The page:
Collaboration Toolkit

<< Back to Leadership Resources

View a PDF version of this toolkit

Working Collaboratively with Internal and External Groups

This toolkit goes over the various types of collaborations, why collaboration is important for CLA and issues to consider when deciding when and who to collaborate with for maximum success.

Types of Collaboration

There are many different types of collaborations possible, depending on your goals and the goals of the collaborator. The most successful are true partnerships that are built from the ground up:

  • 100% Partnership/Joint Collaboration from the ground up
  • Collaboration for revenue share or specific purpose
  • Collaboration in name only for marketing purposes
  • Cross Marketing (no co-sponsorship)

Why is Collaboration Good?

While it may seem easier to just plan an event yourself, the reality is we are better and stronger when we do things together. This applies to internal and external collaboration. What are the other reasons to collaborate?

  1. It allows us to provide valuable content and/or networking opportunities to more members (internal) and it allows us to share the CLA brand to others (external);
  2. Sections have cross over content or topics that may appeal to multiple groups. For example, a program on tax implications of a divorce may be important to both tax and family law practitioners and CYLA. Jointly creating content for this scenario is advisable.
  3. It means we aren’t duplicating efforts, draining resources or bombarding the same pool of members or potential members with programming that sounds remarkably similar;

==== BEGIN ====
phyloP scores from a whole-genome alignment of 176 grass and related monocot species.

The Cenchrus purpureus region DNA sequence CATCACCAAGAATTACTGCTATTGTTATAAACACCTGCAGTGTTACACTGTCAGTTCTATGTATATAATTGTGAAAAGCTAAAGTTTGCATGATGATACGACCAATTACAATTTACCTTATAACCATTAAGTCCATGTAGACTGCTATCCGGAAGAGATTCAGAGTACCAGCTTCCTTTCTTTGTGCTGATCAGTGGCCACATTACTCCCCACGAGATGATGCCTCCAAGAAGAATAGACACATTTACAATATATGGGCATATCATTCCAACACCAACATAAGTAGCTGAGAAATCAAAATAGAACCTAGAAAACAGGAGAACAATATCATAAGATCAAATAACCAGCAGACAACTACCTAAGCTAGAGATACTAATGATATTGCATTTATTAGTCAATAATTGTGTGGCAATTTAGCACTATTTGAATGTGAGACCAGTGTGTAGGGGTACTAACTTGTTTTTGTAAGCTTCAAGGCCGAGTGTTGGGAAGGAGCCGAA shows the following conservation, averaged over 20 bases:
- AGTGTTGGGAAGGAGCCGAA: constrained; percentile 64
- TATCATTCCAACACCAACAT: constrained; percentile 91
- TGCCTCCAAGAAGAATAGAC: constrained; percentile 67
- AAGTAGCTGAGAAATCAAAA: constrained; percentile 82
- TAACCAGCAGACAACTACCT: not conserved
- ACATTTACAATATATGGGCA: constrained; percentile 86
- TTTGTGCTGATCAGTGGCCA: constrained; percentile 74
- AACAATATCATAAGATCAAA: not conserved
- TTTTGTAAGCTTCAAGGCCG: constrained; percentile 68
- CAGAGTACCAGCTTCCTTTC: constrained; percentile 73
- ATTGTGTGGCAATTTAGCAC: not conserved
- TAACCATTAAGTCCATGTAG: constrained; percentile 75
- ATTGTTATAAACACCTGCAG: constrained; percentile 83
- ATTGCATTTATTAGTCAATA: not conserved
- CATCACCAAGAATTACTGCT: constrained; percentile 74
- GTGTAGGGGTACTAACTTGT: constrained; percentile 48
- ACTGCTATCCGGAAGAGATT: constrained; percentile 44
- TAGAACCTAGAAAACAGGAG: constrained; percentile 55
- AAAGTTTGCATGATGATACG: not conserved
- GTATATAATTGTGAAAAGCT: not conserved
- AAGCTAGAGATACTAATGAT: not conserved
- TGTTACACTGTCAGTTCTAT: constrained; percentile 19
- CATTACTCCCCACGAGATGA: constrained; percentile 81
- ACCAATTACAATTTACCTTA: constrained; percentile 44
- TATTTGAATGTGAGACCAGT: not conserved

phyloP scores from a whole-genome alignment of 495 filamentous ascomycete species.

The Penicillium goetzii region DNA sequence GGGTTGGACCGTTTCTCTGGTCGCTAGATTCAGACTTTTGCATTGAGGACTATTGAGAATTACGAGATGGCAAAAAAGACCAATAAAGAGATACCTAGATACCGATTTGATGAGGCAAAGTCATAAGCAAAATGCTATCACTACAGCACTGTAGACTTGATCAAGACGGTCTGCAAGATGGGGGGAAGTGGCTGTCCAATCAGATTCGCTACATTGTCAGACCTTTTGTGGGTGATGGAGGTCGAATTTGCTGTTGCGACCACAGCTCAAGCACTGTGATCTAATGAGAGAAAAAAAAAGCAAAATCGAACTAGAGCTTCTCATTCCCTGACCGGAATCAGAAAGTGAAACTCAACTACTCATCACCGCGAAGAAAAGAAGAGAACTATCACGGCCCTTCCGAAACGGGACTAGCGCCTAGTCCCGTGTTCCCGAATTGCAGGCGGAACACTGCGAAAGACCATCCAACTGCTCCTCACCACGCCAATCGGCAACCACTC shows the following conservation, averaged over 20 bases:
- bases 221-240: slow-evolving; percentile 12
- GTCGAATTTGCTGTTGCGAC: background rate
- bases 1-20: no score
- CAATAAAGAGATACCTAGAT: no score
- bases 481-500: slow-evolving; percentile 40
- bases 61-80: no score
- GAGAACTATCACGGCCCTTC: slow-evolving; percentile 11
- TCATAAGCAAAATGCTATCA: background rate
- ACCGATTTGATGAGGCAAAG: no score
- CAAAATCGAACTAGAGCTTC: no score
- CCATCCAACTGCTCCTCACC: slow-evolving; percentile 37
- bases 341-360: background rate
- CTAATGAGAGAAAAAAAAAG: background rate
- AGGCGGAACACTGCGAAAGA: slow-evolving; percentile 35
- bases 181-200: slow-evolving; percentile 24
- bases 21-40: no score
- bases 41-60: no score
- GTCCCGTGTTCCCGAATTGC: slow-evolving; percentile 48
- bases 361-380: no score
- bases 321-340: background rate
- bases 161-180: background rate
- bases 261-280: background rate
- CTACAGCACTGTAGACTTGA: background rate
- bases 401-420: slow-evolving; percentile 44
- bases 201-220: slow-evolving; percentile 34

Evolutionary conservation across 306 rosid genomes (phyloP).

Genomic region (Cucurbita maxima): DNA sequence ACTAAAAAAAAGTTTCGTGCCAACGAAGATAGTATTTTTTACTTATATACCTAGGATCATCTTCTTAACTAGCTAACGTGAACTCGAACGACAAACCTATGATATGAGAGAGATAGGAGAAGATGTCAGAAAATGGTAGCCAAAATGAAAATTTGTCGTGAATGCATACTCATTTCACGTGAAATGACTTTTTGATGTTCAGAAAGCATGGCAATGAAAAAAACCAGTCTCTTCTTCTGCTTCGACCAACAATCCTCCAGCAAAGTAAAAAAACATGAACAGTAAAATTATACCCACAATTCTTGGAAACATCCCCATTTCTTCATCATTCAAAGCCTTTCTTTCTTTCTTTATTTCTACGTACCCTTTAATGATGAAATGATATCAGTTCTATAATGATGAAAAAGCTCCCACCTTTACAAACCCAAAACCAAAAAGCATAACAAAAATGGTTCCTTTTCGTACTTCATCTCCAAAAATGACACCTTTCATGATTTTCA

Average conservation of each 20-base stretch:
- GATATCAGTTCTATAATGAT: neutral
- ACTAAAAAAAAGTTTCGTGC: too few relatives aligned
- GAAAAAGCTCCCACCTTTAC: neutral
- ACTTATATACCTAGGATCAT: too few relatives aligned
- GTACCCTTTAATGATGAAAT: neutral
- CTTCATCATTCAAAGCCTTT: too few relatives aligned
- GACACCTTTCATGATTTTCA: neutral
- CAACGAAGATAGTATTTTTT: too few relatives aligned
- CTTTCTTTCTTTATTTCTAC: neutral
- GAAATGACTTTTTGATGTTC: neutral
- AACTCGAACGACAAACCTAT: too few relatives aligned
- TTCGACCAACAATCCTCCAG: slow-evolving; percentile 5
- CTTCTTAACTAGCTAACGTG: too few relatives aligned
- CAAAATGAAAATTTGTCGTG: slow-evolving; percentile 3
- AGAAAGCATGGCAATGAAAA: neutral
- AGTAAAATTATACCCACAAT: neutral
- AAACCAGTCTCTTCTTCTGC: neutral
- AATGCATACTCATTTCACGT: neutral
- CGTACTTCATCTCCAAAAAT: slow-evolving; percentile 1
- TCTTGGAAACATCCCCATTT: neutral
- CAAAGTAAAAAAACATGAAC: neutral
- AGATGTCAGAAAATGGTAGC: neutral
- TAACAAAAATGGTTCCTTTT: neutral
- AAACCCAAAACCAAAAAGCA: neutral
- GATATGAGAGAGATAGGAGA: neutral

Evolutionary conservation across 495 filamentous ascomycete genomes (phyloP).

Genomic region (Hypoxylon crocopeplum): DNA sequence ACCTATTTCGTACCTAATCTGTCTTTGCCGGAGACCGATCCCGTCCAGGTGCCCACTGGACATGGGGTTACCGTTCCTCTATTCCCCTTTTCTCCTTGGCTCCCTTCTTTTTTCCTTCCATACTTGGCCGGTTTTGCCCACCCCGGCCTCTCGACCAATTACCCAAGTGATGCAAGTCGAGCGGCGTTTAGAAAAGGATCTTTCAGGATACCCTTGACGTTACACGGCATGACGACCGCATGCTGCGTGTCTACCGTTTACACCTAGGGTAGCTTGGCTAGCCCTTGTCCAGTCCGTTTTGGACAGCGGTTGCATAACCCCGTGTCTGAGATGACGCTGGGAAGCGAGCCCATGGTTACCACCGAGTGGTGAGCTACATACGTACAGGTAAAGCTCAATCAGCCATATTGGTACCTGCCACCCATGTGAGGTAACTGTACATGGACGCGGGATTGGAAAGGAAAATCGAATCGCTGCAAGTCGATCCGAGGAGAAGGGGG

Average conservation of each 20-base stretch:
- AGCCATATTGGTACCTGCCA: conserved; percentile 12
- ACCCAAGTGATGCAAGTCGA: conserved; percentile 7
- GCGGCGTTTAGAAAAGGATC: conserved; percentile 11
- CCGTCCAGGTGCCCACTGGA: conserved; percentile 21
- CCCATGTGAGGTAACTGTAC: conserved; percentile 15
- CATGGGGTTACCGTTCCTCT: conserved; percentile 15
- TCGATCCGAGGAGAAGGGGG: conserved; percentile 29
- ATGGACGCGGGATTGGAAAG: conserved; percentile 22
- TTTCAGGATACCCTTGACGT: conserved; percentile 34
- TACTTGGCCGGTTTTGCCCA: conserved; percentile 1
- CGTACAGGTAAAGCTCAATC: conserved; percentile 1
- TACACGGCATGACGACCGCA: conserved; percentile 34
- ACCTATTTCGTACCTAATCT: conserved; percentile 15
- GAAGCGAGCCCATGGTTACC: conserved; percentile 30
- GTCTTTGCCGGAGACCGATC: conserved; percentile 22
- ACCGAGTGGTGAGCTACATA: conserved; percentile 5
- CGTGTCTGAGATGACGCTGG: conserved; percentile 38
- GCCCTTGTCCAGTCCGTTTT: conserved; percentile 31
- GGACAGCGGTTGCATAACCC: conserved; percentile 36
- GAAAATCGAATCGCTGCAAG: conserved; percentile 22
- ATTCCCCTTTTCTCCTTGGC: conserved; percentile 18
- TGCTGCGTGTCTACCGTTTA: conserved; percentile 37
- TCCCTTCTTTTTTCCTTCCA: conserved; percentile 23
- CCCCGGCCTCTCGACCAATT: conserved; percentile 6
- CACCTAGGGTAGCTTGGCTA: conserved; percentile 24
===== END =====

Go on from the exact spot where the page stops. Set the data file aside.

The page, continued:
4. We look more coordinated, as members are members of multiple sections;
  5. It allows us to be respectful of member’s email/social media (too many emails will make members opt out of everything or worse – tune out);
  6. For external groups in need of specialized content they cannot produce on their own, it allows CLA to provide an important service to attorneys that may be beyond on current reach.

General Issues to Consider when Thinking about Collaborations and Partnerships:

  • Think about your goal for the collaboration in advance. Like a well-crafted settlement agreement, collaborations need to be win-win for each party involved and each party needs to define the “win” for themselves. Don’t assume adding their name to your program after it is fully developed is a win for them.
  • It also best not to have “membership development” as your primary goal for an external collaboration. If your content is good, attorneys will want to join CLA and/or your section as an indirect benefit of the collaboration;
  • CLE revenue is bread and butter income from most groups –both inside CLA and outside. Most, if not all, local bar non dues revenue is from providing CLE to their community;
  • For some external groups, CLE is free and included in either basic membership or an enhanced membership category;
  • Most regional/county bar association have the same if not more sections than CLA. Therefore, some external groups may, or do, view CLA as a competitor. It is best to research in advance if the group has an entity that covers similar content before approaching an external bar association;
  • For many external groups, “co-sponsoring in name only” means you are taking advantage of their mailing lists. It would be better to approach them at the beginning of the program or event concept and see if you can create something together;
  • Many regional bars will only co-sponsor in name only if: